That afternoon, Brown texted contact information for the head of CPD’s citywide Crisis Intervention Response Team, Cmdr. Darrell Spencer, to someone at Remington’s, according to the city’s documents.
Brown also sent contact information for Remington’s “owner” to Spencer.
“I just talked to him,” Spencer replied less than ten minutes later. “I spoke with Jake [Alderden] as well who agreed to put a car in front of the restaurant when the kids show up.”
“It’ll take more than one car,” Brown texted back. “Let’s put several…thanks.”
Spencer forwarded Brown’s “several” car order to Alderden.
“All assigned to Remington’s?” the commander asked.
“Feel free to call the Sup for clarification, but that’s what it sounds like.”
About an hour later, Alderden told Spencer via text that Brown didn’t reply to his message.
“Did he say how many cars he wants to stay at Remingtons? Trying to clarify before I return the call to the guy from Remingtons that he talked to,” Alderden wrote.
“All he said was several. Didn’t give me an exact number. On the mayors call he mentioned it. Stating how the owners business is being drastically affected. The mayor chimed in as well,” Spencer texted.
Meanwhile, Doug Dunlay, one of Remington’s owners, also emailed Lightfoot’s deputy chief of staff, Kelsey Nulph, about the problems. Dunlay told CWBChicago on Wednesday that he was familiar with Nulph because the restaurant had catered an event for the mayor’s office.
Nulph looped in Lightfoot’s chief of staff, Deputy Mayor for Public Safety John O’Malley, and the deputy mayor for economic and neighborhood development.
O’Malley responded to Dunlay that night.
“I will be calling you to discuss your concerns,” O’Malley wrote, adding that he and Brown “toured the area” during the most recent “large group” incident. He then looped in Brown’s chief of staff.
The next day, May 27, Alderden brought his leadership team up to speed in an email: “Based on recent conversations please ensure that if we have another group of teens disturbing the peace around Millennium Park/Michigan Avenue that two cars are assigned to 20 N. Michigan (Remington’s Restaurant) to ensure the business is not impacted again. Ensure the officers are out of the car.”
“Thank you,” Spencer replied upon seeing the email.
“Descended in droves”
The kids apparently came back on June 5.
“They literally descended on the area in droves,” Dunlay said in an email to Nulph, Lightfoot’s aide. “They have absolutely zero respect for any business, any individuals safety or life and the Police or security guards. There was no police presence on the street like we were told there would be. Two squad cars arrived after we called the police commander and 911. But the police stood back and didn’t arrest anyone and didn’t really clear the crowd. We had a few ‘kids’ jump over our patio flower boxes and run through our patio scaring and terrorizing our guests.”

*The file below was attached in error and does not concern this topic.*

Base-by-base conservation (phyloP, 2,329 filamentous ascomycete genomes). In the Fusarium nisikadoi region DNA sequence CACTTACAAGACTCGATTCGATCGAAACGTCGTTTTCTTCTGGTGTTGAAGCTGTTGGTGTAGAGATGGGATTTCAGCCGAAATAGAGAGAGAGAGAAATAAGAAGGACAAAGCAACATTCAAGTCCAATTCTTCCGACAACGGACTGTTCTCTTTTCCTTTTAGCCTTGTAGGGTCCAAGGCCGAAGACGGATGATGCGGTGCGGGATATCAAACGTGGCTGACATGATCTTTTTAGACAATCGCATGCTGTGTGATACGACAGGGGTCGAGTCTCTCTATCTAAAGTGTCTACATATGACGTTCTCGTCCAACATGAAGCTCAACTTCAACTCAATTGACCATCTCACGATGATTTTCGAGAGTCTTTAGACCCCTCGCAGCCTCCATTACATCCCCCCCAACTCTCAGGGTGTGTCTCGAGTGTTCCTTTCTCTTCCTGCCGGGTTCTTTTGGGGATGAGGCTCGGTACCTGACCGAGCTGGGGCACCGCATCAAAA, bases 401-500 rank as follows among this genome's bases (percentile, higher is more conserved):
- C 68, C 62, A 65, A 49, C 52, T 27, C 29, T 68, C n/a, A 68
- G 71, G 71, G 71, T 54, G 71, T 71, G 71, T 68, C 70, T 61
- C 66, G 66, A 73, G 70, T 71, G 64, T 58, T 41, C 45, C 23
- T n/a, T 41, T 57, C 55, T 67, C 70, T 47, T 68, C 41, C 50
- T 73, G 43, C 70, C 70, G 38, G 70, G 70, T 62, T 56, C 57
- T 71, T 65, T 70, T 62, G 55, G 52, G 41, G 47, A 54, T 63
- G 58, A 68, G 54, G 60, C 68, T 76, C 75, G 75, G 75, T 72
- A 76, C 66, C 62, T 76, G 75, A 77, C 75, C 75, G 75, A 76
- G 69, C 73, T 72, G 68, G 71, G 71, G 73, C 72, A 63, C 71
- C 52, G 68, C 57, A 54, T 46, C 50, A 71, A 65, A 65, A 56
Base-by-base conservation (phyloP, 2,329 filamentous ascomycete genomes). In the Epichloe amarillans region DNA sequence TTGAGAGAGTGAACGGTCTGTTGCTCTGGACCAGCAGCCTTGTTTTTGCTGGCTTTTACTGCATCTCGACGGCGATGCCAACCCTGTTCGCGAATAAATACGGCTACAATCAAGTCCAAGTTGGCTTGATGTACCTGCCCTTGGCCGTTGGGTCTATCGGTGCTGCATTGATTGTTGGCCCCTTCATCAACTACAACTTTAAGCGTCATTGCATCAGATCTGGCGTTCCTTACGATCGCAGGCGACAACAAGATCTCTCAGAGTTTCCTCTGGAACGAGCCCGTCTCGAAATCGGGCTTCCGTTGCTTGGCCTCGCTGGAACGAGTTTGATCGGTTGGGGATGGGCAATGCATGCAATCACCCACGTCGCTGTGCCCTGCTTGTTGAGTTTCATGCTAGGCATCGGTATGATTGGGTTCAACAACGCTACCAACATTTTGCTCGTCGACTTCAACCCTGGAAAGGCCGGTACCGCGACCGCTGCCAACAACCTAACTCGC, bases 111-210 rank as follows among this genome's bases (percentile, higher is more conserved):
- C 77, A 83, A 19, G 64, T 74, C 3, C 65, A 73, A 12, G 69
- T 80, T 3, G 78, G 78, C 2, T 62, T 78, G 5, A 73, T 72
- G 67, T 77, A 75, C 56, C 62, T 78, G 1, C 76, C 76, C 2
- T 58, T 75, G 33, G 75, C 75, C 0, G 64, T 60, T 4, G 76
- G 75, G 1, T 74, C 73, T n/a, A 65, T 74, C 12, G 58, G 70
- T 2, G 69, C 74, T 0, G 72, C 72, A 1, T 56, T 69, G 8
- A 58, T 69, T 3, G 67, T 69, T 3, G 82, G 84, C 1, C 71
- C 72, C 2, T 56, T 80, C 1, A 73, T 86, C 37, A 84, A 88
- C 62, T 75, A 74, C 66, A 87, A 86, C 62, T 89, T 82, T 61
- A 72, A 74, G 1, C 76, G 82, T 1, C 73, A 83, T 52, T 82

“Can we set a meeting with the Mayor?…I’m truly afraid that very soon there will be someone shot and killed around, in front or IN our restaurant,” Dunlay continued.
“Please help, we feel very helpless in this situation.”
Within hours, Dunlay’s email ended up in Brown’s and Carter’s inboxes.
Alderden, the decorated downtown commander, would be demoted and reassigned to the department’s take-a-report-over-the-phone unit by the end of the week.
But the kids weren’t done.
Hundreds of young people flooded Millennium Park and the Loop on the evening of July 4, launching fireworks at cops and passersby, jumping on cars, and creating havoc for hours.
But this time was different. For the first time, CPD established a curfew for teens and made mass arrests of violators. At least 52 juveniles were taken in. Why the new approach? A source said Lightfoot decided to bite the political bullet and allow cops to sweep the teens up.
“It has gotten a lot better”
Dunlay, of Remington’s ownership, said Wednesday the large group problem has “gotten a lot better” since July 4, although some of his employees quit because of them.
And, contrary to our report that Remington’s was the police superintendent’s favorite restaurant, Dunlay said Brown has only dined at the restaurant one time. That was during a lunchtime visit when the top cop came by to talk about the problems Remington’s was having.
“We never demanded anything,” Dunlay said. “We just said, ‘We need your help.”